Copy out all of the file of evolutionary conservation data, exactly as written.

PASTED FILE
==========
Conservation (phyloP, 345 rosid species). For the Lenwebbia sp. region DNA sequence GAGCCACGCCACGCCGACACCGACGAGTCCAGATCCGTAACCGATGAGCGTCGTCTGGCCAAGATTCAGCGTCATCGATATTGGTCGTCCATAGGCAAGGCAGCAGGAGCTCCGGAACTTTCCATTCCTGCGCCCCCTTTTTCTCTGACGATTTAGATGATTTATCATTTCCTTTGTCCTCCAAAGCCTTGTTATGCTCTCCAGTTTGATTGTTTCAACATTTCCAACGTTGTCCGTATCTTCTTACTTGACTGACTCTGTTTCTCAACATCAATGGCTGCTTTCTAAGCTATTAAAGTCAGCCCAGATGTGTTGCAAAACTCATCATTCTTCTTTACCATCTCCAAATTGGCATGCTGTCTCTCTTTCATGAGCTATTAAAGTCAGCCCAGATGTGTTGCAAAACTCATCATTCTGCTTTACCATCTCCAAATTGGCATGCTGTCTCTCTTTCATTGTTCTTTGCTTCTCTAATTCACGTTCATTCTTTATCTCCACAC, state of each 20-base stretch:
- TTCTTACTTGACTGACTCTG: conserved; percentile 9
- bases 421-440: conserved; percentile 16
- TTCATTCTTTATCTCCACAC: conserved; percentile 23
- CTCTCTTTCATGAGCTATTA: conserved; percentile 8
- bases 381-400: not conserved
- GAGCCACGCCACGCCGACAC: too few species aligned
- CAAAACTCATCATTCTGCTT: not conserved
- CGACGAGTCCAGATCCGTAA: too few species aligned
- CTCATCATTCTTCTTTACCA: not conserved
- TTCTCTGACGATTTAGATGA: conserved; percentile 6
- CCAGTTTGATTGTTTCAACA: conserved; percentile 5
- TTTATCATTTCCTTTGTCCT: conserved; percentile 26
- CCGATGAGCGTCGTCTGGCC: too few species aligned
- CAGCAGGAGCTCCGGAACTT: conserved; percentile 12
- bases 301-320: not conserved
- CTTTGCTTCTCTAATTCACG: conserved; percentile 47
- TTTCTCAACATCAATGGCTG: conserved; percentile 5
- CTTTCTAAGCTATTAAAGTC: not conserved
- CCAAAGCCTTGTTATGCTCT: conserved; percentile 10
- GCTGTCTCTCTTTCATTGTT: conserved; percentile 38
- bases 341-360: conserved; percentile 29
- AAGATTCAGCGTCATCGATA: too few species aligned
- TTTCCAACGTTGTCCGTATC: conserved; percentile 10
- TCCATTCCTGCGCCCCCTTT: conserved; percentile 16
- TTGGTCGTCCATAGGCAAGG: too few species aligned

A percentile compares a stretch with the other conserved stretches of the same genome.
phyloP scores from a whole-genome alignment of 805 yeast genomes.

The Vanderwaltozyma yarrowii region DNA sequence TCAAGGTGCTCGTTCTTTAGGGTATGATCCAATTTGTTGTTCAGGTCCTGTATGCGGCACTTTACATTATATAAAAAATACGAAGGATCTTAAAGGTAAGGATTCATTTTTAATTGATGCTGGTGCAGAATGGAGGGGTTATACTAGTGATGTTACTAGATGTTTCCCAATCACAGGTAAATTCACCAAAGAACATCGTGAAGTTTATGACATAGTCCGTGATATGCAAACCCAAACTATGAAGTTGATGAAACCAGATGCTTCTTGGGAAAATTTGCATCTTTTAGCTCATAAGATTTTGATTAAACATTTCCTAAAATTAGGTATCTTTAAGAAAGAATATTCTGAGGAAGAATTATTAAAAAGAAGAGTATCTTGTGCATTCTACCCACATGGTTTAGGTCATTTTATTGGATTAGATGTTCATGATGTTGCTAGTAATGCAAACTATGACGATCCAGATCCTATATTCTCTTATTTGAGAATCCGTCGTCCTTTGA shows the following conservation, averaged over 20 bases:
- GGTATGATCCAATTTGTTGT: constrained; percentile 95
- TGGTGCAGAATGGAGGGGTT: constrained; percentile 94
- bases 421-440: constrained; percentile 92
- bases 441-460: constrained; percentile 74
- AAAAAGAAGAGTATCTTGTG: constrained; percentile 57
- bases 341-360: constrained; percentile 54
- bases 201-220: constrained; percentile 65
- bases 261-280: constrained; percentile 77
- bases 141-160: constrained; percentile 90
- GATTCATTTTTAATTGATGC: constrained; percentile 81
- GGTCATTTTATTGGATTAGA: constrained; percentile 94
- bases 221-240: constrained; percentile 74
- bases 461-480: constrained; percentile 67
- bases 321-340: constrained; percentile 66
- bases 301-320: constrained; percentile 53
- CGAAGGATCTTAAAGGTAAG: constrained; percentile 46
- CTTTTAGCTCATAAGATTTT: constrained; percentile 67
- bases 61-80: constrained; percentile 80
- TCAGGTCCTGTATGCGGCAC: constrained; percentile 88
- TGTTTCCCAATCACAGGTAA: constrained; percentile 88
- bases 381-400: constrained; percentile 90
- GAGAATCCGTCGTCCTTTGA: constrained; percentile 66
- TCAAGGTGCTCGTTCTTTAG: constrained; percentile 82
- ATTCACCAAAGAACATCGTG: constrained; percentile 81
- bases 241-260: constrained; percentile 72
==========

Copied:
Conservation (phyloP, 345 rosid species). For the Lenwebbia sp. region DNA sequence GAGCCACGCCACGCCGACACCGACGAGTCCAGATCCGTAACCGATGAGCGTCGTCTGGCCAAGATTCAGCGTCATCGATATTGGTCGTCCATAGGCAAGGCAGCAGGAGCTCCGGAACTTTCCATTCCTGCGCCCCCTTTTTCTCTGACGATTTAGATGATTTATCATTTCCTTTGTCCTCCAAAGCCTTGTTATGCTCTCCAGTTTGATTGTTTCAACATTTCCAACGTTGTCCGTATCTTCTTACTTGACTGACTCTGTTTCTCAACATCAATGGCTGCTTTCTAAGCTATTAAAGTCAGCCCAGATGTGTTGCAAAACTCATCATTCTTCTTTACCATCTCCAAATTGGCATGCTGTCTCTCTTTCATGAGCTATTAAAGTCAGCCCAGATGTGTTGCAAAACTCATCATTCTGCTTTACCATCTCCAAATTGGCATGCTGTCTCTCTTTCATTGTTCTTTGCTTCTCTAATTCACGTTCATTCTTTATCTCCACAC, state of each 20-base stretch:
- TTCTTACTTGACTGACTCTG: conserved; percentile 9
- bases 421-440: conserved; percentile 16
- TTCATTCTTTATCTCCACAC: conserved; percentile 23
- CTCTCTTTCATGAGCTATTA: conserved; percentile 8
- bases 381-400: not conserved
- GAGCCACGCCACGCCGACAC: too few species aligned
- CAAAACTCATCATTCTGCTT: not conserved
- CGACGAGTCCAGATCCGTAA: too few species aligned
- CTCATCATTCTTCTTTACCA: not conserved
- TTCTCTGACGATTTAGATGA: conserved; percentile 6
- CCAGTTTGATTGTTTCAACA: conserved; percentile 5
- TTTATCATTTCCTTTGTCCT: conserved; percentile 26
- CCGATGAGCGTCGTCTGGCC: too few species aligned
- CAGCAGGAGCTCCGGAACTT: conserved; percentile 12
- bases 301-320: not conserved
- CTTTGCTTCTCTAATTCACG: conserved; percentile 47
- TTTCTCAACATCAATGGCTG: conserved; percentile 5
- CTTTCTAAGCTATTAAAGTC: not conserved
- CCAAAGCCTTGTTATGCTCT: conserved; percentile 10
- GCTGTCTCTCTTTCATTGTT: conserved; percentile 38
- bases 341-360: conserved; percentile 29
- AAGATTCAGCGTCATCGATA: too few species aligned
- TTTCCAACGTTGTCCGTATC: conserved; percentile 10
- TCCATTCCTGCGCCCCCTTT: conserved; percentile 16
- TTGGTCGTCCATAGGCAAGG: too few species aligned

A percentile compares a stretch with the other conserved stretches of the same genome.
phyloP scores from a whole-genome alignment of 805 yeast genomes.

The Vanderwaltozyma yarrowii region DNA sequence TCAAGGTGCTCGTTCTTTAGGGTATGATCCAATTTGTTGTTCAGGTCCTGTATGCGGCACTTTACATTATATAAAAAATACGAAGGATCTTAAAGGTAAGGATTCATTTTTAATTGATGCTGGTGCAGAATGGAGGGGTTATACTAGTGATGTTACTAGATGTTTCCCAATCACAGGTAAATTCACCAAAGAACATCGTGAAGTTTATGACATAGTCCGTGATATGCAAACCCAAACTATGAAGTTGATGAAACCAGATGCTTCTTGGGAAAATTTGCATCTTTTAGCTCATAAGATTTTGATTAAACATTTCCTAAAATTAGGTATCTTTAAGAAAGAATATTCTGAGGAAGAATTATTAAAAAGAAGAGTATCTTGTGCATTCTACCCACATGGTTTAGGTCATTTTATTGGATTAGATGTTCATGATGTTGCTAGTAATGCAAACTATGACGATCCAGATCCTATATTCTCTTATTTGAGAATCCGTCGTCCTTTGA shows the following conservation, averaged over 20 bases:
- GGTATGATCCAATTTGTTGT: constrained; percentile 95
- TGGTGCAGAATGGAGGGGTT: constrained; percentile 94
- bases 421-440: constrained; percentile 92
- bases 441-460: constrained; percentile 74
- AAAAAGAAGAGTATCTTGTG: constrained; percentile 57
- bases 341-360: constrained; percentile 54
- bases 201-220: constrained; percentile 65
- bases 261-280: constrained; percentile 77
- bases 141-160: constrained; percentile 90
- GATTCATTTTTAATTGATGC: constrained; percentile 81
- GGTCATTTTATTGGATTAGA: constrained; percentile 94
- bases 221-240: constrained; percentile 74
- bases 461-480: constrained; percentile 67
- bases 321-340: constrained; percentile 66
- bases 301-320: constrained; percentile 53
- CGAAGGATCTTAAAGGTAAG: constrained; percentile 46
- CTTTTAGCTCATAAGATTTT: constrained; percentile 67
- bases 61-80: constrained; percentile 80
- TCAGGTCCTGTATGCGGCAC: constrained; percentile 88
- TGTTTCCCAATCACAGGTAA: constrained; percentile 88
- bases 381-400: constrained; percentile 90
- GAGAATCCGTCGTCCTTTGA: constrained; percentile 66
- TCAAGGTGCTCGTTCTTTAG: constrained; percentile 82
- ATTCACCAAAGAACATCGTG: constrained; percentile 81
- bases 241-260: constrained; percentile 72